The following comment was posted in response to Katie Mast's Oct. 28 blog, "New satellite technology to detect wildfires an acre in size," covering advances in remote sensing that could help managers plan and execute firefighting efforts.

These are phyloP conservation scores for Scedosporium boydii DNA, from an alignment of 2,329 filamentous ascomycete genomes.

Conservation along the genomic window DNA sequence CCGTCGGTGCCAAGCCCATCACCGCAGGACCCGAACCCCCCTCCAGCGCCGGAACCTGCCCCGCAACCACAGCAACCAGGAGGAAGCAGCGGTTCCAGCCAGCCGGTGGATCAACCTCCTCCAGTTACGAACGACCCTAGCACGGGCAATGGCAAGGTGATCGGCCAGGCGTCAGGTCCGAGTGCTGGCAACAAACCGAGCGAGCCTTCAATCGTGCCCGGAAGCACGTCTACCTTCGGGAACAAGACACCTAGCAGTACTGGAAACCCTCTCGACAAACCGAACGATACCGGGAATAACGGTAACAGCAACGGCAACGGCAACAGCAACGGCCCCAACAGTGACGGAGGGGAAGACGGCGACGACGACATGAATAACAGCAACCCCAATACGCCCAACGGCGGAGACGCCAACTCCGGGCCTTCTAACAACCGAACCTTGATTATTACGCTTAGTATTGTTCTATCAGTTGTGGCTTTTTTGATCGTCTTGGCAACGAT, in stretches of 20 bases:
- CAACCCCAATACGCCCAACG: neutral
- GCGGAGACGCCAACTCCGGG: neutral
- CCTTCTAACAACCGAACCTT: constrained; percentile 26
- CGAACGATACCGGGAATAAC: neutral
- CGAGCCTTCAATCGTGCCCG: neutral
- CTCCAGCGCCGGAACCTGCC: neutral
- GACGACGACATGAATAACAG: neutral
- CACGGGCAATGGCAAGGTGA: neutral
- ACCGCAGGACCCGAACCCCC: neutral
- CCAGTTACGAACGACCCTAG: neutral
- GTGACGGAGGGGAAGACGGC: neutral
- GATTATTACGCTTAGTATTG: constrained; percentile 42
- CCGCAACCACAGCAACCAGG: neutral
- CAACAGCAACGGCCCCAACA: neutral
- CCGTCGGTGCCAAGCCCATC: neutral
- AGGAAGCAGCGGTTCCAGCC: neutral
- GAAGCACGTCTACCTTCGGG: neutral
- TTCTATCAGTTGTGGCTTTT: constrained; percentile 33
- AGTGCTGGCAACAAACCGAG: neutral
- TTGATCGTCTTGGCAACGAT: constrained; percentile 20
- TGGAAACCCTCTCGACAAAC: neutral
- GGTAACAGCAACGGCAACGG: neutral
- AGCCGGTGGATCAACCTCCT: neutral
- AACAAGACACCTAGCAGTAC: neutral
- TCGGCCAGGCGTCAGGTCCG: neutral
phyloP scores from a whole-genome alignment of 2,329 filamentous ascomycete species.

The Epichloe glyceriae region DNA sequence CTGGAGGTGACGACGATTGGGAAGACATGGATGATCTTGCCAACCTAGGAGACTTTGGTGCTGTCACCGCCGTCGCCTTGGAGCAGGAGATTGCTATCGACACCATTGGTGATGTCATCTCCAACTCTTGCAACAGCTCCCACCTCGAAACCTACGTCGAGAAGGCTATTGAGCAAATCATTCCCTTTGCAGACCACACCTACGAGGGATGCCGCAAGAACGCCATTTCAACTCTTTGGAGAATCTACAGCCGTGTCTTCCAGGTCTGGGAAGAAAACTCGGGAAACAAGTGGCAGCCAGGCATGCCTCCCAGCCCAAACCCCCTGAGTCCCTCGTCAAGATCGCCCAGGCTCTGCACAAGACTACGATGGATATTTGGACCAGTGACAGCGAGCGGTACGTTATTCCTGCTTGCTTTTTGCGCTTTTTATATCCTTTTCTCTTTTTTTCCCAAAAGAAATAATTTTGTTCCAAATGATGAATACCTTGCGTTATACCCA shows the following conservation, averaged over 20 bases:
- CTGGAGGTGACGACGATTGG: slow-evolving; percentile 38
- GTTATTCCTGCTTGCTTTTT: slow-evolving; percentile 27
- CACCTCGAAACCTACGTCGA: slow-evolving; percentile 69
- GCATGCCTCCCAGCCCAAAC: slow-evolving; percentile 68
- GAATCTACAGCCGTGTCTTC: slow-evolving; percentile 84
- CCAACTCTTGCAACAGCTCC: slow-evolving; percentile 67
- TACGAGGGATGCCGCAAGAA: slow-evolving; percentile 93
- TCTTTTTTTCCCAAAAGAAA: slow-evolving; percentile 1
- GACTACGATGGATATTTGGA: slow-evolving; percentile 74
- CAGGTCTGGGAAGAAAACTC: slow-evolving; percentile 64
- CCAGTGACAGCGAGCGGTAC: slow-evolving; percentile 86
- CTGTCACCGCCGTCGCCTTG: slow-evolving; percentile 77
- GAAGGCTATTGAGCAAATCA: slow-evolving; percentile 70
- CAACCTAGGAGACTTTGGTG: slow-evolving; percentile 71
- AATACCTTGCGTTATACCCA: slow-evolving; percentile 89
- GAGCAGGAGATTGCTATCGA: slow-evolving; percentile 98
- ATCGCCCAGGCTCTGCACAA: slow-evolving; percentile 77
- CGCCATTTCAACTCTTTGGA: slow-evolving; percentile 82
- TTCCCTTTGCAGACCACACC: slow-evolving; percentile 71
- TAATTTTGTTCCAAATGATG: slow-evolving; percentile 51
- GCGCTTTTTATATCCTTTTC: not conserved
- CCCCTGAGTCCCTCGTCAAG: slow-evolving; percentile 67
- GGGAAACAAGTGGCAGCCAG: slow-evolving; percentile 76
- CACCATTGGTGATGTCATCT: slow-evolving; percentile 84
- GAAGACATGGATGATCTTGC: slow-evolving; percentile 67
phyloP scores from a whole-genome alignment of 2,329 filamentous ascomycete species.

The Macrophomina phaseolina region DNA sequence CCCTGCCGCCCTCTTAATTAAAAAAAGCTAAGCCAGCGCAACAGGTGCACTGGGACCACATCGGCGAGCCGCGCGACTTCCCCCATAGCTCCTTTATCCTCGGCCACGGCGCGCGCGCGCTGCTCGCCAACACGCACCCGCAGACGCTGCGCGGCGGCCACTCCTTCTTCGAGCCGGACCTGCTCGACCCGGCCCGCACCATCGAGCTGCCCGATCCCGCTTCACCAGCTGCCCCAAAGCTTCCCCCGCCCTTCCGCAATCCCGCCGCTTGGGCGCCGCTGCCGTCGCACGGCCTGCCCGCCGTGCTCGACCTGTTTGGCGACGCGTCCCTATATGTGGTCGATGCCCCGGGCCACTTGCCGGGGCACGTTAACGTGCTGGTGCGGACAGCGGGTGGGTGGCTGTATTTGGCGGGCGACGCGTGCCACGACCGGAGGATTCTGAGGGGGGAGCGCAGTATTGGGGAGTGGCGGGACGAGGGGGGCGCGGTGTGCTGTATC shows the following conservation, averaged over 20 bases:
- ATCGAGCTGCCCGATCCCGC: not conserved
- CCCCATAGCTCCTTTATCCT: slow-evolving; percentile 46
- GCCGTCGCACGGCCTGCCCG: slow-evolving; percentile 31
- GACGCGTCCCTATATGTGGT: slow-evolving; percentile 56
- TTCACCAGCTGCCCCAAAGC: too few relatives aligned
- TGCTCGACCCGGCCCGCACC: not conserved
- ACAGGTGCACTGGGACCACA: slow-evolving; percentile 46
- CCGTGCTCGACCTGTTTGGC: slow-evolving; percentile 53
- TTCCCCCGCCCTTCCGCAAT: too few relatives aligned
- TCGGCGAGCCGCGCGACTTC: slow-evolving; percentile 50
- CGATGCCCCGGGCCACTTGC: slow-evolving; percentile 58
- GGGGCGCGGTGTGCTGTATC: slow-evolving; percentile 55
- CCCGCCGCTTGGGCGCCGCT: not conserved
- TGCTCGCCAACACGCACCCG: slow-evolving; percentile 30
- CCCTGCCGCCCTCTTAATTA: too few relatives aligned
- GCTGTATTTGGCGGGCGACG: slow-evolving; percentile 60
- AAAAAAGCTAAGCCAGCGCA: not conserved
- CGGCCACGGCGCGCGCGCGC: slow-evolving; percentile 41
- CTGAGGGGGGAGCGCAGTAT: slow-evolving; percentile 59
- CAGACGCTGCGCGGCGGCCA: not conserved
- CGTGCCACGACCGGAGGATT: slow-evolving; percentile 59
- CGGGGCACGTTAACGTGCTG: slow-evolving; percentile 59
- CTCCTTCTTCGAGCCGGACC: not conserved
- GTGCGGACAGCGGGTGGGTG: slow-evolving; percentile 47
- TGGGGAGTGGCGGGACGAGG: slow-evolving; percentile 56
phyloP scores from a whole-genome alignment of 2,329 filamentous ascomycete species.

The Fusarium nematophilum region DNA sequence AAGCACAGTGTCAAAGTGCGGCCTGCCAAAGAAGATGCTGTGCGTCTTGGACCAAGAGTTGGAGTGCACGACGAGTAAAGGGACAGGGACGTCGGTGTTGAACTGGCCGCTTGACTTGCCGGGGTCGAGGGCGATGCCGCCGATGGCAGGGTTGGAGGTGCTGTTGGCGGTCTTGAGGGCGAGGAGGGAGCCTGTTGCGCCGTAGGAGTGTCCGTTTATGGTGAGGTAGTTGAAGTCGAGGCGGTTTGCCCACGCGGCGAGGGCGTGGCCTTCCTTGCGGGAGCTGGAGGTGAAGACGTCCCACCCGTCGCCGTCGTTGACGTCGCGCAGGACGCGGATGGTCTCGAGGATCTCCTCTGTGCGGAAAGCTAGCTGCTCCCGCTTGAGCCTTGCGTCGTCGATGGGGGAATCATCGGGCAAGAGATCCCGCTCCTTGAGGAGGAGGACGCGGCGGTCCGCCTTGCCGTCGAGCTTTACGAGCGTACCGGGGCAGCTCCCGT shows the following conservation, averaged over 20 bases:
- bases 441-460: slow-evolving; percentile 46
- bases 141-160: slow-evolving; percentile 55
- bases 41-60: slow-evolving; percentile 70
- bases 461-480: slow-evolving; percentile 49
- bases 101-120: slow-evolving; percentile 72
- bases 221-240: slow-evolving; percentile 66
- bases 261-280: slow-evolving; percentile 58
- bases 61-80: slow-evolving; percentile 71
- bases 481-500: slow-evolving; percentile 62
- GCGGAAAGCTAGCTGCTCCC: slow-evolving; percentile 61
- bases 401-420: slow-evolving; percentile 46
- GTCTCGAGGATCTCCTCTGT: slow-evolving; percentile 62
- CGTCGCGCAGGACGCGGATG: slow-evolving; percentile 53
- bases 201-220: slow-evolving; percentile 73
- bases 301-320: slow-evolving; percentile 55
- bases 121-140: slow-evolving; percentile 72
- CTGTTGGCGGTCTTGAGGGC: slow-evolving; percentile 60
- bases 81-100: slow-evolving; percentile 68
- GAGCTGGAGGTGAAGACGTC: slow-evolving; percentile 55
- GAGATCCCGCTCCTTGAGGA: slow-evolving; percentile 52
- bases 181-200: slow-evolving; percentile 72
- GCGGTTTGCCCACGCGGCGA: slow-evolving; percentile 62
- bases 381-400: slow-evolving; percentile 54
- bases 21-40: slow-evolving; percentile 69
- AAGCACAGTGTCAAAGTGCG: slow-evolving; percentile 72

This sounds great until you consider that advances in technology have helped create the huge wildfires we're now experiencing. The last 100 years of putting out fires – especially low-intensity fires that are easier to control and historically created natural firebreaks across the landscape – created conditions where there are few safe zones in which fires will lay down and can be fought. If this technology were only used in areas where there might be an immediate risk to people or property, it might help. But that's not going to happen, because there's always the risk that fires in the backcountry will eventually become huge fires threatening homes and people. So we'll get better at putting out small fires that can be quickly contained, and we'll continue to have out-of-control fires that destroy life and property because we continue to increase fuel loads and decrease the natural mosaic of forests.